Spain will lead the mission and France has pledged troops as well. Britain, Slovenia, Greece, and Hungary are expected to participate, according to Reuters.



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January 25, 2010

Trial begins for Canadian soldier accused of murder in battlefield killing

Trial begins for Canadian soldier accused of murder in battlefield killing

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Monday, January 25, 2010

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A court martial got underway today accusing a Canadian soldier of murder for shooting a member of the Taliban on an Afghan battlefield. Captain Robert Semrau’s case is believed to be a military and legal first.

Semrau, 38, is facing four charges for the 2008 death. He is accused of second-degree murder, attempted murder, behaving in a disgraceful manner, and negligently performing a military duty. It is alleged that he shot the man twice despite him being an unarmed and “seriously wounded” prisoner.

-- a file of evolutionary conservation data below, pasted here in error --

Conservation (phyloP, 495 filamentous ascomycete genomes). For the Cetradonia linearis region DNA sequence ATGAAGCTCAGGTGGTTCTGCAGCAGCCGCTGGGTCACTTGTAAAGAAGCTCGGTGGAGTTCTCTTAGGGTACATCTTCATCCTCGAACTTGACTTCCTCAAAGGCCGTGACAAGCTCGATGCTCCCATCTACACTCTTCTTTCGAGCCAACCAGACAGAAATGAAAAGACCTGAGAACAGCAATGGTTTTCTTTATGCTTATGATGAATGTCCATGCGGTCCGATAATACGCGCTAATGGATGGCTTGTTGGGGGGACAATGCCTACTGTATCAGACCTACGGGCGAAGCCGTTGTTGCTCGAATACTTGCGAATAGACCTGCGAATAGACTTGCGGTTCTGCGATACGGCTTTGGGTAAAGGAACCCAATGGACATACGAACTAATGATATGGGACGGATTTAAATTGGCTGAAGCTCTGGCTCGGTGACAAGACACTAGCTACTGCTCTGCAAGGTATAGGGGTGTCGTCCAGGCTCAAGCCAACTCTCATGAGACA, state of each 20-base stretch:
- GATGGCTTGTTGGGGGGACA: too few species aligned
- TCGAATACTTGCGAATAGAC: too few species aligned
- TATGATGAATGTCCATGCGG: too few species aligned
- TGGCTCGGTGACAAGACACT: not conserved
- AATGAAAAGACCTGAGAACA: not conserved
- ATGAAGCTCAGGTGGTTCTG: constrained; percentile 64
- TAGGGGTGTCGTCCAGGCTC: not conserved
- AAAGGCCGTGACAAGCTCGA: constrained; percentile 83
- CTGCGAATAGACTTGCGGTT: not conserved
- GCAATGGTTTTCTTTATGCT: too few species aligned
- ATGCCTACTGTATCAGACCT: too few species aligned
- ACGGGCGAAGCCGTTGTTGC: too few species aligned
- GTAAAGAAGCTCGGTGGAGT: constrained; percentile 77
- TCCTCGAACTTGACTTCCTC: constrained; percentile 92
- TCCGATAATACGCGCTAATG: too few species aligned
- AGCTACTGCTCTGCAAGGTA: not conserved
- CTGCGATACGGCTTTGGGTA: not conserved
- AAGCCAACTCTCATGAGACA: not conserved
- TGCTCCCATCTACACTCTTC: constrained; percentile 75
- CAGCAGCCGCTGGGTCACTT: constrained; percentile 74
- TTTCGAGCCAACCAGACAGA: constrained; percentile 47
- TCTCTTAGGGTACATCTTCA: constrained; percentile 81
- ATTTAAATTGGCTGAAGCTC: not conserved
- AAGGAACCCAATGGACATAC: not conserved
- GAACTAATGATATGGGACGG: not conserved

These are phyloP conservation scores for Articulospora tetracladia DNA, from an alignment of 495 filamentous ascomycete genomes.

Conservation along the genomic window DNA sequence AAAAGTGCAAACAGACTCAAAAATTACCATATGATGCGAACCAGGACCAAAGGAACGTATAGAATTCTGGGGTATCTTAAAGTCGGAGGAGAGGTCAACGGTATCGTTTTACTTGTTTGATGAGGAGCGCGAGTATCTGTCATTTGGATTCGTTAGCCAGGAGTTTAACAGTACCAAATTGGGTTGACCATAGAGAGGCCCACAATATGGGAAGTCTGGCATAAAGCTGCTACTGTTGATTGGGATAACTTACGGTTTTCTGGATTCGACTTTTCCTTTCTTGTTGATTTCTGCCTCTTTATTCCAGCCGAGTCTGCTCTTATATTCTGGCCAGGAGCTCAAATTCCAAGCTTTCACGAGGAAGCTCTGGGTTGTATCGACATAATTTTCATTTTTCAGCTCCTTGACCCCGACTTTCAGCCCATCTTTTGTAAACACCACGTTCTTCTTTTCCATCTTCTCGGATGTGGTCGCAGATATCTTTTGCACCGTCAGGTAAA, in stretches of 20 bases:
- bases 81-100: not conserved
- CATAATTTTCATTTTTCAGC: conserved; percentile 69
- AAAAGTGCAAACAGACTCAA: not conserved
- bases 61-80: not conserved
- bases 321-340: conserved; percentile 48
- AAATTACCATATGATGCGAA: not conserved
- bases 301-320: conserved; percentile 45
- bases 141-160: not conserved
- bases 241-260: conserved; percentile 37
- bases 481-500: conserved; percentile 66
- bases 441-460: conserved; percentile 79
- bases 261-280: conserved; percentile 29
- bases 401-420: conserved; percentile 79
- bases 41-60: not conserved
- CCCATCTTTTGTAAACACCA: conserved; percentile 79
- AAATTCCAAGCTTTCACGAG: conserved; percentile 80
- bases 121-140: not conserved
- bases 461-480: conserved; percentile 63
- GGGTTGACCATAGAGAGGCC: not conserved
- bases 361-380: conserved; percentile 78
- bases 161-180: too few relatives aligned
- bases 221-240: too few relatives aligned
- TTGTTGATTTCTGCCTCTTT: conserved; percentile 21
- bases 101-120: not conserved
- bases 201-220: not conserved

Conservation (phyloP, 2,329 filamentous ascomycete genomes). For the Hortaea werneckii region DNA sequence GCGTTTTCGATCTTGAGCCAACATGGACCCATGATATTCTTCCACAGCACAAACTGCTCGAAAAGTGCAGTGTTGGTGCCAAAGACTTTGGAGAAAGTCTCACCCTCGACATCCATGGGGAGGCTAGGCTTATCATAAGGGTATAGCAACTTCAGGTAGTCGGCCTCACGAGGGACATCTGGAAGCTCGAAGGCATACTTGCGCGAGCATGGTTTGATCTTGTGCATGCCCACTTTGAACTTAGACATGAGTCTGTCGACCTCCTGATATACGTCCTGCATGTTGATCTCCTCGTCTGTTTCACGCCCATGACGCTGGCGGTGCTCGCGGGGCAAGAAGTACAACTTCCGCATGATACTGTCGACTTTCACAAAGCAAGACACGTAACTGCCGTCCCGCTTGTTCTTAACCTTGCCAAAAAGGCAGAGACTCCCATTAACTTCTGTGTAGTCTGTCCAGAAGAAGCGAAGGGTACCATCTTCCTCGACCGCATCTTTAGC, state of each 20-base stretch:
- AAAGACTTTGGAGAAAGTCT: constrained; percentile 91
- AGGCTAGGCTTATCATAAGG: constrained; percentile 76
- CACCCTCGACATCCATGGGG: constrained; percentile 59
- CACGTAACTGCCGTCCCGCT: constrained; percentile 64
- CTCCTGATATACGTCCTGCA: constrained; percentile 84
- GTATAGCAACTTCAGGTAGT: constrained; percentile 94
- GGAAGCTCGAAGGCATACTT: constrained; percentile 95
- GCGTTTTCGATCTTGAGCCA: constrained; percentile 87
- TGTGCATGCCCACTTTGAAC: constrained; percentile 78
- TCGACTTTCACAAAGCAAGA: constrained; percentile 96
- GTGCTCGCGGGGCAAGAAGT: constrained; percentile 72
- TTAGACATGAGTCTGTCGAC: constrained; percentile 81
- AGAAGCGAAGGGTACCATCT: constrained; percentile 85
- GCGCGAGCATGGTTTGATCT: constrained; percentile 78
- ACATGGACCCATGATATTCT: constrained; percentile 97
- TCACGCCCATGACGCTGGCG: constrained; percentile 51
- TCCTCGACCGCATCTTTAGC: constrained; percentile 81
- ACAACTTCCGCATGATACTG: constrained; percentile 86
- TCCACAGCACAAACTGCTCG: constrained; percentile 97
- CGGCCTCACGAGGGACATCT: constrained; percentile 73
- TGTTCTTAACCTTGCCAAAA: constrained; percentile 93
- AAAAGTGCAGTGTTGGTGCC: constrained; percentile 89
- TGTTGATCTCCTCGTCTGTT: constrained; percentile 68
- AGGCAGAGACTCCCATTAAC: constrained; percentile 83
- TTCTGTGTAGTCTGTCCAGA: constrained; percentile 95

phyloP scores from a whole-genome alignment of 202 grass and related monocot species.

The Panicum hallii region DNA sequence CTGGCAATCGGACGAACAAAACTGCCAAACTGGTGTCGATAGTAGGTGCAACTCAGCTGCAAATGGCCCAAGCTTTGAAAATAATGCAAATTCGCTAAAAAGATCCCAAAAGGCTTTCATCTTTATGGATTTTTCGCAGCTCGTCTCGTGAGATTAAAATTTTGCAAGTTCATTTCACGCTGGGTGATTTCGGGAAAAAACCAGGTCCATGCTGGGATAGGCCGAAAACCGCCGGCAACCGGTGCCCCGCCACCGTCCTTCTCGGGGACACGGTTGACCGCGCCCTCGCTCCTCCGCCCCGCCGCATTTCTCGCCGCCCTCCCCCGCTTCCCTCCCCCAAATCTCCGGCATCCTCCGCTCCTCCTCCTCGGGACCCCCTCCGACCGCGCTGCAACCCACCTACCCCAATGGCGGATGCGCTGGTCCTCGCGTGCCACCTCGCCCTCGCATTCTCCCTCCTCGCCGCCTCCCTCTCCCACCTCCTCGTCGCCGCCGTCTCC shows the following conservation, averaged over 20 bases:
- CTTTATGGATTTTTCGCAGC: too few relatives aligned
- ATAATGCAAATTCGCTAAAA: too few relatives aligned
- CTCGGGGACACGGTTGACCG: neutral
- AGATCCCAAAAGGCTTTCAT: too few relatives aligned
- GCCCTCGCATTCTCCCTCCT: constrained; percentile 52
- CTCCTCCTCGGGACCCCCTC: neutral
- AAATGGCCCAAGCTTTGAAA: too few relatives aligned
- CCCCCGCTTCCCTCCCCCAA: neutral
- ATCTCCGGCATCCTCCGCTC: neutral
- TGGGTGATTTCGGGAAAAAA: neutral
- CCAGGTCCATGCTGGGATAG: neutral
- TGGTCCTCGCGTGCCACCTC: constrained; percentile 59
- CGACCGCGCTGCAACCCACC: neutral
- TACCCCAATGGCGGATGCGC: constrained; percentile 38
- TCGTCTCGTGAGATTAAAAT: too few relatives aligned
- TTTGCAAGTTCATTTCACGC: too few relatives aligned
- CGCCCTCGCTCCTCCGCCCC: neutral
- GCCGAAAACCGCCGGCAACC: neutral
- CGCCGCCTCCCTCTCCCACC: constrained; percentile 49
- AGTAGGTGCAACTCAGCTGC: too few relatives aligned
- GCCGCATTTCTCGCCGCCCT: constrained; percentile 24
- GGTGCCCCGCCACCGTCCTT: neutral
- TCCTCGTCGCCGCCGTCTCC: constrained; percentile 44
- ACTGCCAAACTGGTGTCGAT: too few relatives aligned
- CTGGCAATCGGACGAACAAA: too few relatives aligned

Court documents set a scene in which 36-year-old Semrau was in charge of a small group of soldiers caught in an ambush on October 19 last year. The Canadians were mentoring some new Afghan recruits, who were under British command. A United States Apache assault helicopter provided assistance to the group, who were in Lashkar Gah, Helmand, strafing the area.

After beating back their attackers the soldiers discovered a fighter with injuries deemed to be so severe that medical aid would be ineffective, along with a dead man. He was disarmed, his assault rifle having been captured. Shortly afterwards, with only Semrau near the man, two gunshots were heard. At least one eyewitness claims to have watched Semrau shooting the militant with his field rifle. Troops then moved on and the man’s body was never recovered.

Captain Semrau was not investigated for two months, when his superiors heard of the alleged killing. He was ultimately arrested by the Canadian Forces National Investigation Service a month later and charged. He is now set to go on trial before Colonel Mario Duti, a military judge, and a five-member panel.